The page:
Treatment for cancer can change the way your body looks and how it works. This may affect how you feel about your body.

    Your self-esteem may be affected by:

    • speech difficulties
    • eating and drinking problems
    • breathing changes
    • weight loss or gain
    • changes to your appearance (e.g. mastectomy, loss of a limb or oral surgery)
    • hair loss or hair growing back differently
    • bladder and bowel changes (e.g. colostomy or ileostomy)
    • intimacy and sex life difficulties
    • infertility .

    It will take time to adjust physically and emotionally to these changes. Many cancer survivors say they feel angry and upset by the changes the cancer and its treatment have caused.

    It is natural to worry about how your family and friends will react, and whether your partner or a potential partner finds you physically attractive.

    It may help to let others know how you are feeling. They probably want to support you and reassure you they still love you and see you in the same way as they did before the diagnosis. Hearing what they have to say may boost your confidence.

    If you don’t feel comfortable talking to friends or family about how you feel, consider speaking to your health care team or a professional counsellor. You may also find it valuable to talk to someone who has had a similar experience. Call Cancer Council 13 11 20 for information on support services.

    Sexuality and intimacy

    Cancer and its treatment may affect your sexuality and intimacy in physical and emotional ways. Some people don’t feel any differently sexually after treatment but if you do, it can be hard to deal with. These changes may be temporary or ongoing.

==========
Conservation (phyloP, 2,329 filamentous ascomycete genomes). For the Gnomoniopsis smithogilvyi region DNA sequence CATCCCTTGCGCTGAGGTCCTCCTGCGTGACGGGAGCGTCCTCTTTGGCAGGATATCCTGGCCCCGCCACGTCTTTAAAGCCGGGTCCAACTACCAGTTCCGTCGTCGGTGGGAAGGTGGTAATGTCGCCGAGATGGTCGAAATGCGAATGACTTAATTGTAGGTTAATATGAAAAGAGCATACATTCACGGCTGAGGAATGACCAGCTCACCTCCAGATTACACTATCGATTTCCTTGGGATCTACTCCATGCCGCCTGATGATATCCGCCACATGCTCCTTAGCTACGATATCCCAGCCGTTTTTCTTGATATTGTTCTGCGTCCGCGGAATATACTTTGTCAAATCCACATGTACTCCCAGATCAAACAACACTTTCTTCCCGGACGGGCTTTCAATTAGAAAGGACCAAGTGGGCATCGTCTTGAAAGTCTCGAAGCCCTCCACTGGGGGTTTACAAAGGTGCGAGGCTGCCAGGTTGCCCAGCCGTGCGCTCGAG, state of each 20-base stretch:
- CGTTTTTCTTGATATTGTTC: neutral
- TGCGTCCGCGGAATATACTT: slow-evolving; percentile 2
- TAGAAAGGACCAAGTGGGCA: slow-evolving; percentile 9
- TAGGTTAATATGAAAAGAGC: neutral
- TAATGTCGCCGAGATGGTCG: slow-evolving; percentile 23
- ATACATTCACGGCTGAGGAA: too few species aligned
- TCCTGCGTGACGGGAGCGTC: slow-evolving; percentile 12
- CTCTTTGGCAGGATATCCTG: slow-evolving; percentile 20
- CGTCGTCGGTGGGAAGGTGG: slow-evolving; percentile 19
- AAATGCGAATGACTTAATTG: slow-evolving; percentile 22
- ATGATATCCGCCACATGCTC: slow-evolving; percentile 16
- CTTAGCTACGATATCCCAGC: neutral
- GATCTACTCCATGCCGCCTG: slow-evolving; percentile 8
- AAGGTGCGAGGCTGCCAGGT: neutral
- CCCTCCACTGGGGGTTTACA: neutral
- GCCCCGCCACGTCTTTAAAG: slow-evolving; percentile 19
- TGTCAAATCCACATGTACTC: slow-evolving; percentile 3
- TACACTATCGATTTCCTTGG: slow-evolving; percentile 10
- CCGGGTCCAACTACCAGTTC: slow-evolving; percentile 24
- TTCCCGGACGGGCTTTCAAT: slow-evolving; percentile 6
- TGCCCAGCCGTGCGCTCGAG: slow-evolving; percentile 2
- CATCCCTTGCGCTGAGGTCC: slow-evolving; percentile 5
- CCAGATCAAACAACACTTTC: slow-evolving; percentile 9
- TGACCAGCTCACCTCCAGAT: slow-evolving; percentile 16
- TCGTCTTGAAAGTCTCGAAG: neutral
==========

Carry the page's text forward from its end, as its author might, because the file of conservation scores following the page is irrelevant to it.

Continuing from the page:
Anyone who has had cancer treatment may have sexual concerns but those most likely to experience long-term problems include:

    • women treated for breast or gynaecological cancers
    • women who experience early menopause
    • men treated for testicular or prostate cancer
    • people treated for rectal or lower bowel cancer
    • people who have a stoma because of their treatment.

    Types of problems you may have

    Cancer and its treatment may change your appearance and your sexual response.

    Hormone levels or the nerves supplying the genital area may have been affected causing physical problems such as vaginal dryness or erectile dysfunction. This can affect your desire for sex.

    You may feel less sexual because you look different or feel less attractive. Some people feel embarrassed and upset by changes to their body and don’t want their partner to see them naked.

    Some people say they were not prepared for the sexual changes caused by treatment. Others say they avoid all forms of intimacy including hugs, kisses and sharing feelings, in fear that it may lead to sex when they don’t want it. Some people worry that they will never be able to have an intimate relationship again.

    If the cancer treatment has affected your ability to have children this may also change the way you feel about having sex.

    • Plan sexual activity for the time of day when your pain is at its lowest. To be most effective pain medication should be taken shortly before sex.
    • Show affection by touching, hugging, massaging, talking and holding hands.
    • Talk to your partner if you have little or no interest in sex (low libido). They may be able to help you get in the mood. They may also need to accept that you may not be able to get in the mood for some time.
    • Try different ways of getting aroused: shower together, have a weekend away, wear something sexy—whatever makes you feel relaxed and good about yourself.
    • If you have vaginal dryness or tightness, try a water based lubricant, vaginal moisturiser or cream during sex. Some women who have had radiotherapy or surgery may be advised to use a dilator to keep their vagina open and supple.
    • Change position during sex to work out which position is the most comfortable for you.
    • Ask your doctor if any medications can help with sexual problems such as difficulties getting or maintaining an erection.

    You may not even be aware you aren’t taking an interest in sex or being as intimate as you were before. If you have a partner this can be confusing for them and it may make them feel uncertain about how to react.

    Talking to your partner about how you’re feeling can help. Let them know why you don’t want sex, but reassure them that you love them. Most partners will be happy to do things at your pace.

    • Spend more time on foreplay: watch a romantic movie, look at erotic magazines or DVDs, create a sexy atmosphere with dim lighting, music or candles.